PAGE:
Peru Adventure Travel Guide: Ideas and Inspiration
PureTravel Says: “The Republic of Peru shares borders with Ecuador and Colombia in the north, Brazil in the east, Bolivia in the southeast and Chile in the south. Peru is an outdoor lovers (and camera snappers) utopia. The cultural and topography diversity brings about an ethnic and landscape variance seldom found in other countries twice as far removed. From trekking the Inca Trail to Machu Picchu to tackling one of the many footpaths in the Andes, Peru is a boundless secret awaiting your quell. When you’re ready to ride the rivers, climb the mountains or view the wildlife (or all three at the same time) it's all here, just waiting to be discovered.”
Walking & Trekking - As the tectonic plates heaved the Andes into the air, it must have been the Gods who decided that this place would make a trekker’s paradise. Like hiker’s heaven on earth, Peru permits those interested in adventure to have their cake and eat it too. There is something here in nature for everyone as the various climates, it’s not just tropical, but because of the Andes and the Humboldt Current, the climate ranges from tropical to below zero and everything in between.
People come to Peru to trek the famous Inca Trail. There are many routes leading to the famous Machu Picchu, though the Classic Inca Trail hike is probably the route most taken. With two-day, four-day, seven-day and twelve-day plus itineraries, there’s something for everyone’s fitness level or personal preference. From the one-day Llaca Valley and Ranralpalca Glacier trek to the multi-day choices in the Cordillera Blanca range, Peru awaits the hardiest of trekkers.
Culture & History - Various peoples throughout history have populated this area of the world. Though they have been here for some 10,000 years BCE, the best known culture in Peruvian history is the Incas, circa 1500s. By most estimates, in less than one hundred years, the Incas structured the largest empire in the area. They grew with such force and stamina because of their practices of irrigation and raising crops with terracing techniques. No money ever changed hands in the Inca economic system either. A simple notion of a shared distribution of goods kept everyone alive and happy.
From then onwards, the history and culture began to change. With Spanish traditions today as the backbone of their society, the arts in Peru start with the religious topics. Writing was introduced sometime in the 16th century, giving a head start to literature. Mostly, however, the most standard form of creative writing was religious and Romantic literature. Traditional music has roots in Africa, Asia, and the Pacific Islands, which includes some folk instruments.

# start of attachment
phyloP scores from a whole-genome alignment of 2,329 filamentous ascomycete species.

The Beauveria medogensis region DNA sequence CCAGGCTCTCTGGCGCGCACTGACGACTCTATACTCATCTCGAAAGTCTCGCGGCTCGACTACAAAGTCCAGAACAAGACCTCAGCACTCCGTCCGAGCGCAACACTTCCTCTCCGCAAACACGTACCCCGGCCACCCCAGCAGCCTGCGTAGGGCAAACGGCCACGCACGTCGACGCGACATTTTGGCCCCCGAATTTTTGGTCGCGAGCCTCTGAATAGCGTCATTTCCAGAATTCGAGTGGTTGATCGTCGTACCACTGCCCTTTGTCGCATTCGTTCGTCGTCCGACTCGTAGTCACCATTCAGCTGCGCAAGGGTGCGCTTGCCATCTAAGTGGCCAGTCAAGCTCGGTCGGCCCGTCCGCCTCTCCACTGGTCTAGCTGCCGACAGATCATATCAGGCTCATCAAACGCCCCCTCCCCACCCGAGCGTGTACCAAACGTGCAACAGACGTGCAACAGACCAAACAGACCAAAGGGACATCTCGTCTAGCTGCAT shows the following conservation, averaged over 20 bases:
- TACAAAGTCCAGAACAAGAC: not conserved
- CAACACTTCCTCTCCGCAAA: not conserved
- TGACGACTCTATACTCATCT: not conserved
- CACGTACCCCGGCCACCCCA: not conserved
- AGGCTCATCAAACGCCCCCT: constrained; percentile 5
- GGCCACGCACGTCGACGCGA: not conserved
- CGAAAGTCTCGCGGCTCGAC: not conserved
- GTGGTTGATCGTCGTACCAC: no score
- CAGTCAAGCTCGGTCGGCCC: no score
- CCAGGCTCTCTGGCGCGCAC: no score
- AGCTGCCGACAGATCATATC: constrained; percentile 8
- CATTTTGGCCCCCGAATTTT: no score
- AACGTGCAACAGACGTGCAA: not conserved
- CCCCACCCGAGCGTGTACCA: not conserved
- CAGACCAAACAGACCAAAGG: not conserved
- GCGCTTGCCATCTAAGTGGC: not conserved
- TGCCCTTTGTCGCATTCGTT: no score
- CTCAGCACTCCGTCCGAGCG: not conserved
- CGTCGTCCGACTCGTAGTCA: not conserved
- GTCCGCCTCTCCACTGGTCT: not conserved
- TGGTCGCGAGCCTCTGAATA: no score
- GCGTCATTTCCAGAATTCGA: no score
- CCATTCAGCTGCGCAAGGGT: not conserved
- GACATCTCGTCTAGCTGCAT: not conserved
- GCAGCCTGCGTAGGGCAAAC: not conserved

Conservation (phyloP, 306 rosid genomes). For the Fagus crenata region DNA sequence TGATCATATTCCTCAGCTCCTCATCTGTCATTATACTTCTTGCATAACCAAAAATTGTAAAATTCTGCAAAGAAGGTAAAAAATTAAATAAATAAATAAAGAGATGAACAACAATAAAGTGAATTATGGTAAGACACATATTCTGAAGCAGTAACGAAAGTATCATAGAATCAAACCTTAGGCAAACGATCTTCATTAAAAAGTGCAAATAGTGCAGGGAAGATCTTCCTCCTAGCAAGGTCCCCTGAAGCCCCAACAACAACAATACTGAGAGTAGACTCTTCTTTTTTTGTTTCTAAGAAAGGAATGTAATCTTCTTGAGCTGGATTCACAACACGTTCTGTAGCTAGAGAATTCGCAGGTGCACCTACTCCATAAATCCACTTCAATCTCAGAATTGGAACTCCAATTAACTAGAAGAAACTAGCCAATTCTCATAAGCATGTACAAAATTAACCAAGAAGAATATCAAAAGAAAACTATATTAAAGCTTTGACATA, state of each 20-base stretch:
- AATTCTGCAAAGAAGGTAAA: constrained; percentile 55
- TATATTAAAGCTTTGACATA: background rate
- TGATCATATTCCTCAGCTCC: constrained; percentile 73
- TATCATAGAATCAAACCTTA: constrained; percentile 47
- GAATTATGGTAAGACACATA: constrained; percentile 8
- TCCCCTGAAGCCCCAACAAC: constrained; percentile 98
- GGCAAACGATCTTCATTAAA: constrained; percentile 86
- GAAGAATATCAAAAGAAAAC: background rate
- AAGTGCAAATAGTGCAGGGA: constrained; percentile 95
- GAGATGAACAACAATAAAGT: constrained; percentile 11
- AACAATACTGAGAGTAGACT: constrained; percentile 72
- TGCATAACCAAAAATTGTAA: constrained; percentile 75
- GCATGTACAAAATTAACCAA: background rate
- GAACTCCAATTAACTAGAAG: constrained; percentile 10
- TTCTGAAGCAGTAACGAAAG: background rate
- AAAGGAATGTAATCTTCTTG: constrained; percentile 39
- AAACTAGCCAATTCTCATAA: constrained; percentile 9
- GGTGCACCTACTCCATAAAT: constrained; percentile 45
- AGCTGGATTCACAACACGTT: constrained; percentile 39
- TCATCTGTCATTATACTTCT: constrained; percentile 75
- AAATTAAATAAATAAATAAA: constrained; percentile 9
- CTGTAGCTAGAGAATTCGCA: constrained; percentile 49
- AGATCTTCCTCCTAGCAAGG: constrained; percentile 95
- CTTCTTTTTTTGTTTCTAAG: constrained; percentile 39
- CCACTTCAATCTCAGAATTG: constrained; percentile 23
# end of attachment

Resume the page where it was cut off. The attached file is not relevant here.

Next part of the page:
Rafting - As of late, individuals are finding out how the white water rafting here is distinguished in its own right. You’ll have more surroundings to look at as you spin and drop throughout the rivers, traverse through gorges and float between dense covered canyons. Most people start their rafting vacation in Cusco, on the Apurimac and Urubamba Rivers. The trips are usually multi-day, as the rivers are long and require some overnight camping.
Wildlife - Peru is an open-air zoo that contains everything from grasshoppers and butterflies to Parrots and bears. If you like to get amongst nature, get your knees dirty looking for the Ceiba Borer Beetle or the Rhetus Periander Butterfly. If you like the bigger more ferocious varieties, the Spectacled Bear and Scarlet Macaw (yes, parrots can be ferocious too) will keep you on your toes.
Mountain Biking - Biking and mountain biking is popular here and you local guide can ensure an exhilarating ride through some of the best pre-mapped trails that tyres can ride. Near Cusco, many guides go through Chinchero to Ollantaytambo or from the Inca ruins of Tambomachay to Calca. Both of these have downhill sections with some rides along Sacred Valley and single-lane tarmac roads.
Near Huaraz, on the other hand, you’ll find some of the best mountain biking. El Callejon de Huaylas is the scenic valley near the Cordillera Negra and Blanca, a day car trip from Lima. Most tour operators will have your guide meet you in town and after a rest, you’ll head off for a multi-day trip through some of the best mountain scenery this side of the International Date Line.